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Running the algorithms learnt from the book

 
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Is there a way to practice the algorithms learnt from the book and see it work? I mean to run it on a simulated quantum machine, or on (say) a cloud based trial quantum service, am not sure if there is one?
 
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Hi Mainak,
Happily the answer is "yes and yes yes". The book contains 54 code samples, covering a wide range of QPU tools and algorithms, and every single one can be run in a simulator online with one click (I wrote the sim).
Most of them will also run on IBM's physical quantum computers as well. On the code sample page for each sample has a menu where you can choose what kind of engine it's written for, like this:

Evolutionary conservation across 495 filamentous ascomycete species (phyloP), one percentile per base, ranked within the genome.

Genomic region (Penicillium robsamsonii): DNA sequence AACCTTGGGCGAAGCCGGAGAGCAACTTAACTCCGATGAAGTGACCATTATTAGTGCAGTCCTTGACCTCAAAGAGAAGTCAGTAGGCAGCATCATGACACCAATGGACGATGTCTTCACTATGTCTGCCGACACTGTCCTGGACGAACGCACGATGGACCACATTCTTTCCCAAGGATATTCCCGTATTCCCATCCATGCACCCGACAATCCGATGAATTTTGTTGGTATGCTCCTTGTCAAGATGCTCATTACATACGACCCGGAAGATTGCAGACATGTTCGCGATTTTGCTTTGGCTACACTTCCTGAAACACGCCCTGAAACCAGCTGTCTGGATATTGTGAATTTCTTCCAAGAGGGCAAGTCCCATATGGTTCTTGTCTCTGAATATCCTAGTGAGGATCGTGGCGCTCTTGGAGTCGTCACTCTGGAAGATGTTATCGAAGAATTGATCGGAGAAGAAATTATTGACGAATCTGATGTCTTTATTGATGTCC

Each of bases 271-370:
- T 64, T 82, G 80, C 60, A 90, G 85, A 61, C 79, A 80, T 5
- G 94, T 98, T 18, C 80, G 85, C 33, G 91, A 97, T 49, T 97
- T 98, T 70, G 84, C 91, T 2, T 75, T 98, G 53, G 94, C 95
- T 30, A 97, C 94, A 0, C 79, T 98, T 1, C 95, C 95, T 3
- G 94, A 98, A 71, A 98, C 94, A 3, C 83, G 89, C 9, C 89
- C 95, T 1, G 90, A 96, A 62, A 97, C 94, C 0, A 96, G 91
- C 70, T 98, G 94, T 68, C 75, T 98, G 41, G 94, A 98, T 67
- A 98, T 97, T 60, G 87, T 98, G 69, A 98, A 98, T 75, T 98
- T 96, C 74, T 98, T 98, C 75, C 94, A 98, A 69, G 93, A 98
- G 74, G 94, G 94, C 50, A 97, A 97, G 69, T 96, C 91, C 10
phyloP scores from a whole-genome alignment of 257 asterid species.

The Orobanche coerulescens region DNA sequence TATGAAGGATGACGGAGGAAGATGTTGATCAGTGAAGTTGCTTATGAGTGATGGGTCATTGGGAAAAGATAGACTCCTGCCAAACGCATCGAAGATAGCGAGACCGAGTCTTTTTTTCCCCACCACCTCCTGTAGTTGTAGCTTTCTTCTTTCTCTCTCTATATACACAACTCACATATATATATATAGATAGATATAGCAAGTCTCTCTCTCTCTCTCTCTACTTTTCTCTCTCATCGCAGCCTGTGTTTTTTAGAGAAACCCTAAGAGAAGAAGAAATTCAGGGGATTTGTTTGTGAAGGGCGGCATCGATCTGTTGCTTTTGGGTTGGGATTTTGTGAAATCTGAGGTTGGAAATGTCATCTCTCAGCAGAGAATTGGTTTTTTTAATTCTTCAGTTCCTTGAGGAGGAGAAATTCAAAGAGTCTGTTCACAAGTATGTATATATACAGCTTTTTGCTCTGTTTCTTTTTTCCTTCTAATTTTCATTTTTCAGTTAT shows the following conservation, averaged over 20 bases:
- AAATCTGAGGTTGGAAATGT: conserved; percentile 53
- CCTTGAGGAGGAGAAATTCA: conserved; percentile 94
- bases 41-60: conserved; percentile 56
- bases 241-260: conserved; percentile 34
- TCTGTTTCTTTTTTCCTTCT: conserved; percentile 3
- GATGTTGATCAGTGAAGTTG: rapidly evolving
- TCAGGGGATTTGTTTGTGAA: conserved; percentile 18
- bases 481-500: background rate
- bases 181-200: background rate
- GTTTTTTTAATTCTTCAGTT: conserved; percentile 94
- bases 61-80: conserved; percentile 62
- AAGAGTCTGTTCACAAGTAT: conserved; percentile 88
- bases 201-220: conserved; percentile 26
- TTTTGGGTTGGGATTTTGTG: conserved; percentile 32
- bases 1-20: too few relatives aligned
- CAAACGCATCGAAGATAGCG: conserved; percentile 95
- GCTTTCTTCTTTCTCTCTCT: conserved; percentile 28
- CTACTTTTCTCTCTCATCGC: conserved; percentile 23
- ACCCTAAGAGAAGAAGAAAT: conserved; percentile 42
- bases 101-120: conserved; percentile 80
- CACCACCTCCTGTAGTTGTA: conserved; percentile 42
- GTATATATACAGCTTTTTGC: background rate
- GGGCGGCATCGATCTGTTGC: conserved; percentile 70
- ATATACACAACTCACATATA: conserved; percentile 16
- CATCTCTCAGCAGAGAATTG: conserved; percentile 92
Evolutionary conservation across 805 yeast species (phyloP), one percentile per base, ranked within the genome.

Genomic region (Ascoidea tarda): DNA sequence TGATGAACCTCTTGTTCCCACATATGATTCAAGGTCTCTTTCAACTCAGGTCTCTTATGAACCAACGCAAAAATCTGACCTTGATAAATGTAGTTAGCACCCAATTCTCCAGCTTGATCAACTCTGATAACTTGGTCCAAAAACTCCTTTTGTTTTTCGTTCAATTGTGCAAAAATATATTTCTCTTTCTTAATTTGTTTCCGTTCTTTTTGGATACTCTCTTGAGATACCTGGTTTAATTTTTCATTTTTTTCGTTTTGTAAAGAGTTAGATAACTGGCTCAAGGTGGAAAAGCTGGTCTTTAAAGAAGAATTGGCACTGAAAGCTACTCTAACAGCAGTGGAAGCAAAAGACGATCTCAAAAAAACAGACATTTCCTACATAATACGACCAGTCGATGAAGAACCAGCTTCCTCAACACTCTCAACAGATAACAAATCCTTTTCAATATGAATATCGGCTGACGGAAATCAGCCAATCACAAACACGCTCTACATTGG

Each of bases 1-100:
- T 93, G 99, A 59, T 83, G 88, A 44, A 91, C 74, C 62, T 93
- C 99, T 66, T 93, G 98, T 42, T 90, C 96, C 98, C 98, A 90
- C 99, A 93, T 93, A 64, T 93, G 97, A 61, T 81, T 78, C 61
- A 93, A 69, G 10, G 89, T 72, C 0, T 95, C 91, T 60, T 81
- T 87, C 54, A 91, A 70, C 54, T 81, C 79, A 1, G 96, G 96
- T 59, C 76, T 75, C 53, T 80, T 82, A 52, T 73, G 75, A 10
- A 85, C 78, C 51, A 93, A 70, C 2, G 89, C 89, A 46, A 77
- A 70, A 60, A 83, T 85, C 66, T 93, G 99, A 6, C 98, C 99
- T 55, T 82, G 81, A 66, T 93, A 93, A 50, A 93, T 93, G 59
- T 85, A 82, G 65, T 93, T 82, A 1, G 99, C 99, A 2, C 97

Additionally, versions of most of the samples have been ported (thanks to friends at IBM and Microsoft) to Python (for Qiskit and IBM Q Experience), Q# (for Microsoft QDK), and OpenQASM (for running in IBM Q Experience).

If you're reading the book on a tablet or e-reader, just touching the inline link will bring you to the running sample. If you have a physical book, the links are very short and convenient to type, such as oreilly-qc.github.io/?p=2-4

Fun fact #1: When you run the quantum teleportation sample (Example 4-1 in the book) using Qiskit or OpenQASM, it performs actual physical quantum teleportation, not a simulation. You build whatever state you want, and then teleport it about 3.5mm on an IBM chip in New York.

Fun fact #2: We did some extra work so that most of the samples actually run directly on a Kindle using our own in-browser sim.



 
Mainak Biswas
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That is fantastic.
The teleportation bit was quite some news, now googling around that to read about that.
 
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E Johnston wrote:. . . teleport it about 3.5mm . . .

Not quite, “Beam me up, Scotty,” yet.
 
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